Once upon a time, a young boy in New Orleans known as Little Louis watched the Zulu Social Aid & Pleasure Club parade through the streets at Mardi Gras.
Louis was excited because he knew many of the Zulu members from around his neighborhood. And he saw the King of the parade. He dreamed that one day he would be King of the Zulus.
Fast-forward to 1931, and "Little Louis" was now the world-famous trumpeter Louis Armstrong. "Little Louis" was made an honorary member of Zulu. Zulu was still going strong, providing social aid to community members in need, and counting as its members some of the most influential black leaders of the day.
But it was in 1949 that Louis’ dreams finally came true, when he was invited to reign as King of the Zulus for Mardi Gras.
"I have traveled all over the world and no place I've ever been could remove the thought in my head that someday I will be the King of the Zulus," Louis Armstrong said. And so, on Tuesday, March 1, 1949, the most famous New Orleanian returned for Mardi Gras as a King. Louis Armstrong and the Zulu parade rolled and thousands of citizens welcomed him home by jamming the streets for hours, and shouting for coconuts until the Zulu King’s float broke down. It was abandoned to the crowds at the corner of Orleans and Prieur.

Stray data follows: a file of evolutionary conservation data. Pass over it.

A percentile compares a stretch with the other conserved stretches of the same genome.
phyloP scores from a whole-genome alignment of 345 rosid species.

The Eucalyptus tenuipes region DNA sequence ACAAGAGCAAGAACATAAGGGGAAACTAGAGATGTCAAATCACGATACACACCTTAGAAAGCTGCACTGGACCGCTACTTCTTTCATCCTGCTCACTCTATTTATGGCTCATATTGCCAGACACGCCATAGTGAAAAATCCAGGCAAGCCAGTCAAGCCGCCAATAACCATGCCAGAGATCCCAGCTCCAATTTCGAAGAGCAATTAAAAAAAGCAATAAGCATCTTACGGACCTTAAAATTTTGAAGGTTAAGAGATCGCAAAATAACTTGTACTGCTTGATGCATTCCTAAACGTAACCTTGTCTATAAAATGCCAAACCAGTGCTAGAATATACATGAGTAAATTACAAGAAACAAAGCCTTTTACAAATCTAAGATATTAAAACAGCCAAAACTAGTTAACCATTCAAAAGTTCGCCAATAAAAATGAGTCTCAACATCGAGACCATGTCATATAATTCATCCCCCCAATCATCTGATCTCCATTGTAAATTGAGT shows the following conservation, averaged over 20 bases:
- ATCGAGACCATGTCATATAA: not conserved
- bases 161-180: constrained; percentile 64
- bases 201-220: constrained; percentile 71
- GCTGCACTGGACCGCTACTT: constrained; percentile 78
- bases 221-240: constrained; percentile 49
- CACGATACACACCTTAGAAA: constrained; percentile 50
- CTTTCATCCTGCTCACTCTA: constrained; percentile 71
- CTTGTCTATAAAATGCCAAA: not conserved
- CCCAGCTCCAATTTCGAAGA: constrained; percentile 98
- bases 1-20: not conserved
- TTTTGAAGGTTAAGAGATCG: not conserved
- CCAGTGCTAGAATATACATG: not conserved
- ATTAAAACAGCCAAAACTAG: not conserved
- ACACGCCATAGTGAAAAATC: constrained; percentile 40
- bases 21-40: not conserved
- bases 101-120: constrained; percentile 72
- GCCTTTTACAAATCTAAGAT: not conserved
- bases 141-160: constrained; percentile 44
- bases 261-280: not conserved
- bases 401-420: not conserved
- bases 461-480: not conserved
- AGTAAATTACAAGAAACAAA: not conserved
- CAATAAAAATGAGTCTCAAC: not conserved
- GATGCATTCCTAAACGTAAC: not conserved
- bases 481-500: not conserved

Louis had to escape into a limousine -- which isn’t a bad way to escape. The press coverage of that Mardi Gras was huge, and brought international fame to Zulu. Magazines around the world featured Louis Armstrong as the "Zulu King."
But the next day the Zulu King was gone, and Louis was just plain old Pops again, playing on tour in Jackson, Mississippi. After all, it was Ash Wednesday and Mardi Gras was over for the year.
This feature's narrator is John Goodman. John is a highly acclaimed TV, film, and stage actor. He is best known for his role as Dan Conner on Roseanne, as well as his roles in The Big Lebowski, Raising Arizona, Barton Fink, and O Brother Where Art Thou. He also voiced "Sully" in Monsters, Inc., and has starred in dozens of other films throughout his career. John has been a supporter of WWOZ and New Orleans music and musicians for many years. He is a WWOZ Guardian of the Groove, a title given to those who play a significant role in preserving and enhancing the culture of New Orleans.
John Goodman with WWOZ staff
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